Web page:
Free at Last!! — Josh Wolf’s First Public Statement
by Josh Wolf‚ Apr. 05‚ 2007
EDITOR’S NOTE: On April 3rd, Josh Wolf was released from prison. Josh became the longest incarcerated journalist in U.S. history — for refusing to turn in his videotape to a federal grand jury. His case is Exhibit A of why we need a federal shield law — to allow journalist to protect their sources free of harassment. The following was his public statement upon being released.
In his dissenting opinion in the case of US v. Coldwell (1972), Justice William O. Douglas wrote these prescient words which are not only significant to my case — but also reflect the greater state of affairs in the United States today: “As the years pass, the power of government becomes more and more pervasive. It is a power to suffocate both people and causes. Those in power, whatever their politics, want only to perpetuate it. Now that the fences of the law and the tradition that protected the press are broken down, the people are the victims. The First Amendment, as I read it, was designed precisely to prevent that tragedy.”
Contrary to popular opinion, this legal entanglement which has held me in Federal Prision for the past eight months, has never been about a videotape nor is the investigation about the alleged attempted arson of a San Francisco police vehicle as the government claims. While it is true that I was held in custody for refusing to surrender the tape and that the justification for making a federal case out of this was the police car, things are not always as they appear. The reality is that this investigation is far more pervasive and perverse than a superficial examination will reveal.
When I was subpoenaed in February of last year, I was not only ordered to provide my unedited footage, but to also submit to testimony and examination before the secretive grand jury. Although I feel that my unpublished material should be shielded from government demands, it was the testimony which I found to be the more egregious assault on my right and ethics as both a journalist and a citizen.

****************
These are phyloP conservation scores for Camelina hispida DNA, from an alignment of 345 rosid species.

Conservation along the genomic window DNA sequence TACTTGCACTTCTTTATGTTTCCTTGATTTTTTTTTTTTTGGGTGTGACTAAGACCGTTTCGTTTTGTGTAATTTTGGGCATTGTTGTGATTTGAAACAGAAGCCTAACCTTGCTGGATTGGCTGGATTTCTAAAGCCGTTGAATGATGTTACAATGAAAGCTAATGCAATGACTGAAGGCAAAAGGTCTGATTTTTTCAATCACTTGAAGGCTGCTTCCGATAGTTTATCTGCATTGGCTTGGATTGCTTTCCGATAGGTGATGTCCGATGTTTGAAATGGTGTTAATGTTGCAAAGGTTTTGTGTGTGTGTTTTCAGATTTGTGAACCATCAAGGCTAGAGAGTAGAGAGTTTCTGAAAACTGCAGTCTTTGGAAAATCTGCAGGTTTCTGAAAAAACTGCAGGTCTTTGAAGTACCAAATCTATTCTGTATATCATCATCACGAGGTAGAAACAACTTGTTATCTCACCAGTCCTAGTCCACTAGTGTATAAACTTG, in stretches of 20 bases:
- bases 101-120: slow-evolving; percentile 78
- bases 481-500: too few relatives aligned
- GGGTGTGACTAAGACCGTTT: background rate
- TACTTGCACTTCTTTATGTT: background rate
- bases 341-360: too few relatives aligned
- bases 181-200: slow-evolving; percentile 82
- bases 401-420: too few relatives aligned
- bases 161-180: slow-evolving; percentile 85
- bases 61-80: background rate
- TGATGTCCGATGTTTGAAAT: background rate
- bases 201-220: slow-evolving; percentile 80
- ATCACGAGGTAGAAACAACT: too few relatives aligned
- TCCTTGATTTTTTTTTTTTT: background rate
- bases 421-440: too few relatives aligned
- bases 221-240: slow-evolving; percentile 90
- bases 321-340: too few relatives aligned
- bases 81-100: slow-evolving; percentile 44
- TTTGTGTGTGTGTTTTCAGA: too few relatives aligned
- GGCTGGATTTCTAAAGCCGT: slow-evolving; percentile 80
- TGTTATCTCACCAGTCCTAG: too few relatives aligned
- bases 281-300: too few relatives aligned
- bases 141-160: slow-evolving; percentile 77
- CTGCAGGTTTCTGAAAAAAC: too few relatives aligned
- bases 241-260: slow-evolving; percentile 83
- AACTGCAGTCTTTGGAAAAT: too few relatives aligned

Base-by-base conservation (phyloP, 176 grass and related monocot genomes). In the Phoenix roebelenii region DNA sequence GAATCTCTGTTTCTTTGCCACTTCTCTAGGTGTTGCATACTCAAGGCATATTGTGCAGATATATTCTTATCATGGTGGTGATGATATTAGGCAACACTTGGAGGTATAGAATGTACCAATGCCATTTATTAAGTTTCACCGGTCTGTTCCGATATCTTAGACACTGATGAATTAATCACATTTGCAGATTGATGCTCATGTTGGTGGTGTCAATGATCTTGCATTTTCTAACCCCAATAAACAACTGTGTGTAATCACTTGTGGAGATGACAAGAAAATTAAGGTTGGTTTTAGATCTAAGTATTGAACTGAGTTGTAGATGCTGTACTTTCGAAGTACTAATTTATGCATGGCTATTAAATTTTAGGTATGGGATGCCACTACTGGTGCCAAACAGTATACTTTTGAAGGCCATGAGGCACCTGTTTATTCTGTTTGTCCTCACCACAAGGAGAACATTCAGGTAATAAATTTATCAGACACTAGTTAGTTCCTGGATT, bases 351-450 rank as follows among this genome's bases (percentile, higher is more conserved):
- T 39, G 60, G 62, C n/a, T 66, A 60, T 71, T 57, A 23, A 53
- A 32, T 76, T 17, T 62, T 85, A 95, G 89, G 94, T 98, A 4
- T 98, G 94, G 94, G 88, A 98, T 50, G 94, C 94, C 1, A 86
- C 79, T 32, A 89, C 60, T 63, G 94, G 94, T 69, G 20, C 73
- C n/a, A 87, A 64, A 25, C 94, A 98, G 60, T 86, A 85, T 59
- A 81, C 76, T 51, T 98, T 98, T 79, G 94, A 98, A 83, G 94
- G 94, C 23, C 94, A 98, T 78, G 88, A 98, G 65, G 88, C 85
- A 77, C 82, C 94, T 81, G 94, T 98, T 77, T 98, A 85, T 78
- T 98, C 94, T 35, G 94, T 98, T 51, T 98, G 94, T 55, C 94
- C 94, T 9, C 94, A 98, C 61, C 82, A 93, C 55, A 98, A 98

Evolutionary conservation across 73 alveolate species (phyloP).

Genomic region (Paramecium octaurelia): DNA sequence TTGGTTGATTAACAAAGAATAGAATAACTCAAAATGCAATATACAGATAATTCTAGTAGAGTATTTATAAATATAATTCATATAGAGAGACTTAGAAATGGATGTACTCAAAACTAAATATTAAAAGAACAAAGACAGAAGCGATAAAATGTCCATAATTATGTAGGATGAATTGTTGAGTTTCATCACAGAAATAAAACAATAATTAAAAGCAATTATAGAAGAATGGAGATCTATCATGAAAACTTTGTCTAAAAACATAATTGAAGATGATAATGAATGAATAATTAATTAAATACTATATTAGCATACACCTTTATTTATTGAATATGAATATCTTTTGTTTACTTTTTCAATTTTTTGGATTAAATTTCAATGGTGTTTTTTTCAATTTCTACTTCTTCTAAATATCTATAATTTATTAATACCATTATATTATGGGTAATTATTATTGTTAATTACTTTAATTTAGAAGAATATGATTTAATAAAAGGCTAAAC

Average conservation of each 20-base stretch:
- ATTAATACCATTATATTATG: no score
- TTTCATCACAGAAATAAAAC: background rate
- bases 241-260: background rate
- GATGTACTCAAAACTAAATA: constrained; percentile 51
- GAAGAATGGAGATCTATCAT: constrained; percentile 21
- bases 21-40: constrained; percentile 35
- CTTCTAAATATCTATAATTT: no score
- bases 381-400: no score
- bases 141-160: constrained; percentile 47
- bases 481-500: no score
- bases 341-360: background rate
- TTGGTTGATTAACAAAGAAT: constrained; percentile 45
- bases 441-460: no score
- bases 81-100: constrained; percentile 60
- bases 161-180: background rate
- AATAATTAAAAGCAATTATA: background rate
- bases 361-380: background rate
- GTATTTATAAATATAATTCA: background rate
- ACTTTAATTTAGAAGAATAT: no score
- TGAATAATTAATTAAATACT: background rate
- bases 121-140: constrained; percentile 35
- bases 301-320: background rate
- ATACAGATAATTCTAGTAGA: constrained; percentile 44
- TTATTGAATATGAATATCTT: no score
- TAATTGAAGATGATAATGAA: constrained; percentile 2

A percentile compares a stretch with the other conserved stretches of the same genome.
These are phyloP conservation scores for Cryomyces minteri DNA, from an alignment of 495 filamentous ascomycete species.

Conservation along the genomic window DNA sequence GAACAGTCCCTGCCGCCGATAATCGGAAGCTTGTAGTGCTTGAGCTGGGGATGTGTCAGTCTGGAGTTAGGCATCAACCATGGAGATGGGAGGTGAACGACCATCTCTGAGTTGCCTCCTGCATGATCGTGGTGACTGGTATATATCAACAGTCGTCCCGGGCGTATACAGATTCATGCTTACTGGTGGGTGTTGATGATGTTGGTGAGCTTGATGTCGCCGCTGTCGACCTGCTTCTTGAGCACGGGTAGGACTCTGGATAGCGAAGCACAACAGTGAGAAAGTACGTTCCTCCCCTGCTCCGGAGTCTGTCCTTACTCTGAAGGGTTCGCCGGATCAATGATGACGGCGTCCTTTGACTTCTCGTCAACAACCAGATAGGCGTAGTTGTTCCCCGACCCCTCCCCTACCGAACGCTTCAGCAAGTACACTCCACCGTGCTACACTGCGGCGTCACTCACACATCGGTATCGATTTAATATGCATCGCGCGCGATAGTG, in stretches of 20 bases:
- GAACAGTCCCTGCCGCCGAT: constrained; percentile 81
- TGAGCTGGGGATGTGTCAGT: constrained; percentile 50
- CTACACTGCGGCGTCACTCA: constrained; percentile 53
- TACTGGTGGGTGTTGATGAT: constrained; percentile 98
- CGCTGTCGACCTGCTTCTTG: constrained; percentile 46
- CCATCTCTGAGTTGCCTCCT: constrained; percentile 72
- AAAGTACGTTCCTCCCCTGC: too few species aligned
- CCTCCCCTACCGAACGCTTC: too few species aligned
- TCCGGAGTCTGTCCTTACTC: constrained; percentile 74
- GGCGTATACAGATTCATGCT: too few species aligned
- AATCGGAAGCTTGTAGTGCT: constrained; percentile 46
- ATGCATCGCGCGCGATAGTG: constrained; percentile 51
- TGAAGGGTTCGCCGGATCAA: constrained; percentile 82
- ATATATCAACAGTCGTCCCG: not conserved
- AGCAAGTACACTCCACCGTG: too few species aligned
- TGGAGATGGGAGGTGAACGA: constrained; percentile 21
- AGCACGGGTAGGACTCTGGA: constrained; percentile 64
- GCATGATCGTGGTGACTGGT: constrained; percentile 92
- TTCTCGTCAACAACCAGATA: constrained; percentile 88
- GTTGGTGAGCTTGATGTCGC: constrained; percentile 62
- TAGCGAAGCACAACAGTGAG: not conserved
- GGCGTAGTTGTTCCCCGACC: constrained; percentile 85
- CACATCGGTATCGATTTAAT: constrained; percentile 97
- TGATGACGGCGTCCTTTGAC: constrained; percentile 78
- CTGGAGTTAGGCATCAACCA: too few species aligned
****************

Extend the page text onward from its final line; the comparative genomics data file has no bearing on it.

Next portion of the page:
As there was nothing of a sensitive or confidential nature on my video outtakes, I had no reason to withhold their publication once I had exhausted all my legal appeals. When that point arrived I had already spent three months behind bars. I was advised by my legal team that publishing the video would not lead to my release; instead it would indicate to the court that my imprisonment was having a coercive effect even though it was not.
This hypothesis was verified when one of my attorneys inquired whether the Assistant US Attorney would accept the footage in lieu of my testimony, he was told that the video alone would not suffice and that the US Attorney would accept nothing less than my full compliance with the demands of the subpoena. Things change.
When the judge came to realize the support for my cause was growing and that I was unlikely to waver anytime soon, he ordered both parties to meet with a magistrate judge in the hopes we could reach a solution amenable to everyone. After two rather strenuous sessions of mediation, we at last came to an agreement that not only leaves my ethics intact but actively serves the role of a free press in our so-called free socieity.
In the words of Justice Douglas, “The press has a preferred position in our constitutional scheme, not to enable it to make money, not to set newsmen apart as a favored class, but to bring fulfillment to the public’s right to know”.